An Easy 8-Step Process for Making Your Own Website

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I had no idea what I was doing when I initially chose to learn how to make my website. I spent a lot of time stumbling around before I settled on these eight steps I now employ whenever I design a website, whether for myself or a client.

First, Come Up With Some Ideas

My finest results have come from using nothing more than a blank sheet of paper, a pen (or pencil), and websites like Google Hot Trends, Digg, and StumbleUpon to generate ideas. When I first attempted this method, I was blown away by how many concepts I could develop in just half an hour of research.

You may skip this section if you already know why you’re building a website.

 

What Specific Pages?

 

The following stage, after establishing the reason for your website, is to determine whether or not it needs pages. You’ll need a minimum number of pages to get started if the website is for business purposes. Weblogs are a great alternative to traditional websites for personal websites.

 

A sitemap, an “about” page, and a home page are the minimum for any website.

 

In contrast, a weblog is more like a timeline of your life and thoughts. If you decide to pursue the blog way, you may want to limit yourself to only an “about” page.

 

3. Conceive of Concept and Design Plan

 

The layout of a website determines how its information is presented to users. Open Source Design is a fantastic resource for finding layout examples (or templates) to work from, as is conducting a search on your preferred Internet search engine for free or open source designs. Thousands upon thousands of fantastic websites provide templates that you can utilize. Read the fine print before using a template; some designers will let you use their creations if you credit them for it.

 

Fourth, Create Posts for Websites

 

The next stage, after deciding what pages to include on your website, is to create the content for those pages. What works best for me is either making an outline and filling it in or just letting the words come out as they come. Pick the option that serves you best.

 

Keep in mind that some people may become “never return visitors” if your content has errors in grammar or spelling. For a personal site, this isn’t crucial, but for a commercial one, it’s mission-critical. I’d go so far as to suggest your company’s website material must be proofread.

 

Fifth, Update Website Material

 

Having completed writing your website’s content, you can now incorporate it into your chosen layout. Open the template you selected in Step 3 with a WYSIWYG (what you see is what you get) editor if you have never made a website or modified source code before. This can help you visualize the placement of your content in relation to the various parts of your website (menu, images, etc.).

 

Since Microsoft FrontPage was already pre-installed on my computer, I found it to be the most excellent WYSIWYG editor for getting started with. It’s possible that you can find this in the Programs directory on your computer.

 

Step 6: Opt for a Platform

 

You need web hosting so that people from all around the world can access your newly built website. I’d suggest WordPress.com if you’re considering having a blog as your primary website. If you’re interested in starting a blog, WordPress.com is an excellent option because it allows you to do it with minimal effort and time commitment.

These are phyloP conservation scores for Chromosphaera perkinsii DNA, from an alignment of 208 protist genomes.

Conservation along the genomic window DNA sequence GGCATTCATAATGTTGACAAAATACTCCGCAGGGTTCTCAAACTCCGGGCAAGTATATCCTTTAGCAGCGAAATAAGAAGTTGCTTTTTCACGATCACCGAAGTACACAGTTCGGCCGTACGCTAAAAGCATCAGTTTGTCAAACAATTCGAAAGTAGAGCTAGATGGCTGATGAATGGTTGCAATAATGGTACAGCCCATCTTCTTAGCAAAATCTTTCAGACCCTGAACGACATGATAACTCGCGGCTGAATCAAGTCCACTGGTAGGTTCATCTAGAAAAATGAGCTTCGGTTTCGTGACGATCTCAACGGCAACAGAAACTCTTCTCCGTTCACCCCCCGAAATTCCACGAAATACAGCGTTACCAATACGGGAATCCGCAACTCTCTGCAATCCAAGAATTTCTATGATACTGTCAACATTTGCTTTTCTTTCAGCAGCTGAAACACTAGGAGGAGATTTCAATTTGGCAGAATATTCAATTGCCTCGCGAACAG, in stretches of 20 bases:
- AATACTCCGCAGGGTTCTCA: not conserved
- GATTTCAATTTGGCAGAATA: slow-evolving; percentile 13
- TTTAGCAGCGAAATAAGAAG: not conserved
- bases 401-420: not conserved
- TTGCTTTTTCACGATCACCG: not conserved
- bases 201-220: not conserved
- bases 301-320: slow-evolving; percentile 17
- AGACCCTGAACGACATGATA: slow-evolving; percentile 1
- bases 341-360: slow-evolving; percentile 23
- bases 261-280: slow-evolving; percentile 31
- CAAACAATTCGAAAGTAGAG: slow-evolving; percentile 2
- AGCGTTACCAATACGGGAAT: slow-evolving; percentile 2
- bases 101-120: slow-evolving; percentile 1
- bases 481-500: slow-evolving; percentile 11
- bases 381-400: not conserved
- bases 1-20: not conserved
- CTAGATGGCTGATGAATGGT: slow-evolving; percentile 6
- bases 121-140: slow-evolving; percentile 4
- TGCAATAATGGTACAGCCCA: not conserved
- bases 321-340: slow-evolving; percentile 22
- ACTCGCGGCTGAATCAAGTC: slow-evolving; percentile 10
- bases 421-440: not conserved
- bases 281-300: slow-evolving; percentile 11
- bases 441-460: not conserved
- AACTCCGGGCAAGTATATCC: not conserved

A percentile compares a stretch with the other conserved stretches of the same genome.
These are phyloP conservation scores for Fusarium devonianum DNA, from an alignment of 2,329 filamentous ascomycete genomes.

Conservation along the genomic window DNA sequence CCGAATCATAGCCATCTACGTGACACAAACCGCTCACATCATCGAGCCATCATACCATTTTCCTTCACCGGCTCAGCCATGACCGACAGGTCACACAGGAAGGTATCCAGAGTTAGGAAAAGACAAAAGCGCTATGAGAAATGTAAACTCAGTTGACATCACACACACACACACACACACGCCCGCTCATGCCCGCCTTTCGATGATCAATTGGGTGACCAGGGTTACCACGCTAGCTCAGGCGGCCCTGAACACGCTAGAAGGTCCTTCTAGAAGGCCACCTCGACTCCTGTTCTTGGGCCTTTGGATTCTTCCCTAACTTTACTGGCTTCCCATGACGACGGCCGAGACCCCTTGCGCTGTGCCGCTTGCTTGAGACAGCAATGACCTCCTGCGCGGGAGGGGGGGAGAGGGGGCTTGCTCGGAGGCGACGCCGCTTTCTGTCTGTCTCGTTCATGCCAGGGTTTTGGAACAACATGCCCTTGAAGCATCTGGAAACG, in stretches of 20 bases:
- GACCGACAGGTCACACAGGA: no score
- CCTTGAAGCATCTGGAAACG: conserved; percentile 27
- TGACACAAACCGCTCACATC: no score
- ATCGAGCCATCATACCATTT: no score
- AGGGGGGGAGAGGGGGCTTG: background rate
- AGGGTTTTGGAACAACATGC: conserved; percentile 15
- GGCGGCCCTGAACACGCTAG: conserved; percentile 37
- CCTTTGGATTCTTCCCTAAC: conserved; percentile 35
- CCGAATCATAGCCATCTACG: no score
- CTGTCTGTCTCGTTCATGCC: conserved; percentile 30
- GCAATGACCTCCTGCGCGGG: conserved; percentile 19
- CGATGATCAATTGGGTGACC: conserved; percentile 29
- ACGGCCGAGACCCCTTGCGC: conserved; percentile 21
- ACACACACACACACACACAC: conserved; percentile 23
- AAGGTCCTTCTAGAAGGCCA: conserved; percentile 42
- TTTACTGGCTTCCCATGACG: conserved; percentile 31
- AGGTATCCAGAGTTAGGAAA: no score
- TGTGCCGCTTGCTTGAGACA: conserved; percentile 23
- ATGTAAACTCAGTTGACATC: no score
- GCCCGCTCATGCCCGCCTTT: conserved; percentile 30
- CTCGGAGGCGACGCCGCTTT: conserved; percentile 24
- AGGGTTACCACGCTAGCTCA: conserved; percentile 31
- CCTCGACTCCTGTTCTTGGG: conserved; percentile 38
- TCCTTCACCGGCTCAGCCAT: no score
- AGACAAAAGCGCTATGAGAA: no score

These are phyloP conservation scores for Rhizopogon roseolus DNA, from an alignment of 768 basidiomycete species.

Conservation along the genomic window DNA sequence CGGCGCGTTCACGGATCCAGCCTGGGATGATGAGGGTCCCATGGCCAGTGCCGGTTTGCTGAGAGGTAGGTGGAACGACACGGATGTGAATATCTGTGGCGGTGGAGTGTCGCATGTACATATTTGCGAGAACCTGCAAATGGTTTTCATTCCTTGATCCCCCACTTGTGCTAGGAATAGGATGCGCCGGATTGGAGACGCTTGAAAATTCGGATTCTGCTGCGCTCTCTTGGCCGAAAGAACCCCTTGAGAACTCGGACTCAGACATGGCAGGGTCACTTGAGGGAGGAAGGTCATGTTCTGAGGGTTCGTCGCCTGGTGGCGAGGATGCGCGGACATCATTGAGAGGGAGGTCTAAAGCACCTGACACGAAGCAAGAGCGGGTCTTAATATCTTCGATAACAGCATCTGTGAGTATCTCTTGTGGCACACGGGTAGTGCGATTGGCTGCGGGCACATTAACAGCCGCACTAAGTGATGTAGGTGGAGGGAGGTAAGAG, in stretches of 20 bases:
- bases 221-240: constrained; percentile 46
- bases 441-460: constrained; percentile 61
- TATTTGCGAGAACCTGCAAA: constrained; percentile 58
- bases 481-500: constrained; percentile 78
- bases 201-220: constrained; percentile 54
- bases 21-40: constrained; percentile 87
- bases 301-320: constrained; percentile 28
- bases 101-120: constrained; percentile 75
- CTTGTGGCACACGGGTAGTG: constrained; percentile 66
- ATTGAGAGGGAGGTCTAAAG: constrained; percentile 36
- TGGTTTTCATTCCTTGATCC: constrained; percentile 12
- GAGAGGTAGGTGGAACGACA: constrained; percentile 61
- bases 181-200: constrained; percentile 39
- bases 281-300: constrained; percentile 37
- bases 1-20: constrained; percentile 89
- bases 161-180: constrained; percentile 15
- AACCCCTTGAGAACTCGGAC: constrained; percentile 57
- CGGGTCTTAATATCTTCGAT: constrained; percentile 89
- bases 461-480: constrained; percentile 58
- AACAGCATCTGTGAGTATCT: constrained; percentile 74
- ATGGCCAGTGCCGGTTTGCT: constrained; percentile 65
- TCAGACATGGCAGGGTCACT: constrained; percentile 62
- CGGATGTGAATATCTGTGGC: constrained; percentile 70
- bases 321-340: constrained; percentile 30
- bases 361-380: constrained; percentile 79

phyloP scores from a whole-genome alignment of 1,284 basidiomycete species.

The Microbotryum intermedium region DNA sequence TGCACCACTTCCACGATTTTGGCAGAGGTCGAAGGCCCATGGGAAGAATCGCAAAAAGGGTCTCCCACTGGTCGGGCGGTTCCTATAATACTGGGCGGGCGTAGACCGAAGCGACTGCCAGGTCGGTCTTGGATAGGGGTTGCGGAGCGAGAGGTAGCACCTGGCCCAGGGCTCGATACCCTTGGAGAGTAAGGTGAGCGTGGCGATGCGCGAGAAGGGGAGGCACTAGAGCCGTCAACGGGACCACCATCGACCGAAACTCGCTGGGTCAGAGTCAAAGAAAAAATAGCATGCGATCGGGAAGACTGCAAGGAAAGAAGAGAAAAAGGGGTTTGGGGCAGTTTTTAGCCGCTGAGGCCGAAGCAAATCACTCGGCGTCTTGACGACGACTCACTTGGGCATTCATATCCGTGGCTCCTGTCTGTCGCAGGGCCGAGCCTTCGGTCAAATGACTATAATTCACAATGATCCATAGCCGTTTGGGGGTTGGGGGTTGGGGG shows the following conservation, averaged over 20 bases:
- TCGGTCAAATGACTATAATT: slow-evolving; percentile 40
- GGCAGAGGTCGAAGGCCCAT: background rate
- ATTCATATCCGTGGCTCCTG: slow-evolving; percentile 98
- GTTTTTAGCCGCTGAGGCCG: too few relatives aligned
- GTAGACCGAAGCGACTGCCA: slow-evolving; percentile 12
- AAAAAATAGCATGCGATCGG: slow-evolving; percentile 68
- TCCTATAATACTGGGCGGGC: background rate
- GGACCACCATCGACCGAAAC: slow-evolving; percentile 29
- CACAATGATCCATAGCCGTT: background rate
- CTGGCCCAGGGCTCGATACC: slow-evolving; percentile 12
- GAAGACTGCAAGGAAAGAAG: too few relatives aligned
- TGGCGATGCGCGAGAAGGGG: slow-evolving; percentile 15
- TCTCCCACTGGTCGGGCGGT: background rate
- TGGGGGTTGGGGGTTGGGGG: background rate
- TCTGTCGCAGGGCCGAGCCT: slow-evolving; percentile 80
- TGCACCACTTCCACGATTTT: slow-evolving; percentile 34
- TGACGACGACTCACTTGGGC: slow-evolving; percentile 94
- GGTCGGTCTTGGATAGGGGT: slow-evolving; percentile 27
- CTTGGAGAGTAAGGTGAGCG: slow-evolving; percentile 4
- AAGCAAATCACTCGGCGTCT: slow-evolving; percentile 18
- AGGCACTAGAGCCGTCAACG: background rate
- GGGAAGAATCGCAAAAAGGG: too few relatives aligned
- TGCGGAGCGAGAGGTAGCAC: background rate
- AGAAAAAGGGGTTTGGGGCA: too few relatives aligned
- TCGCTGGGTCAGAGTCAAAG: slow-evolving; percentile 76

Finding a website hosting service that works for your business requires more than just using a blog platform host. I think you should check out LotsMoreHosting.com. Since 2003, I have utilized their services, and throughout that time I have found their costs to be low and their customer service to be first-rate.

 

Step 7: Uploading Website Files to Your Server

 

Getting your website’s files and pages uploaded to a hosting account so that visitors may view them isn’t as difficult as some may think. You can either use the cPanel of your hosting account or an FTP (file transfer protocol) tool to upload (move) your files. Both provide tutorials to assist you get started and most FTP clients these days even feature wizards to lead you through the process.

 

FileZilla is an application that I recommend utilizing because it is free, easy to learn how to use, and has wonderful videos and a wizard to get you started.

 

8. Check Your Website for Accuracy!

 

This is a crucial step that is often overlooked by amateur website designers. If you take the time to validate your site, it will be accessible from any browser. Since there is no universally accepted set of standards that all browsers must adhere to, web developers must instead tailor their work to each individual browser in order to ensure compatibility.

 

The W3C Markup Validation Service is the only place I’d suggest checking your site’s markup. W3C is a nonprofit group that works to improve online standards for everyone. If problems are found during validation, you can fix them directly in your WYSIWYG editor.

 

Conclusion

 

I’m hoping that by explaining how I made my website, you’ll see that it’s not too tough to make your own. Developing your own website will become a breeze if you stick to these eight guidelines.

 

DesignNewbie.com [http://designnewbie.com] is owned by Tina Stephen [http://tina-stephen.com], who provides a wealth of information (article & resource directory, online courses, weekly newsletter) to people interested in learning how to design and construct their own websites. She has been in the web design industry for almost 6 years, and she has her own company.

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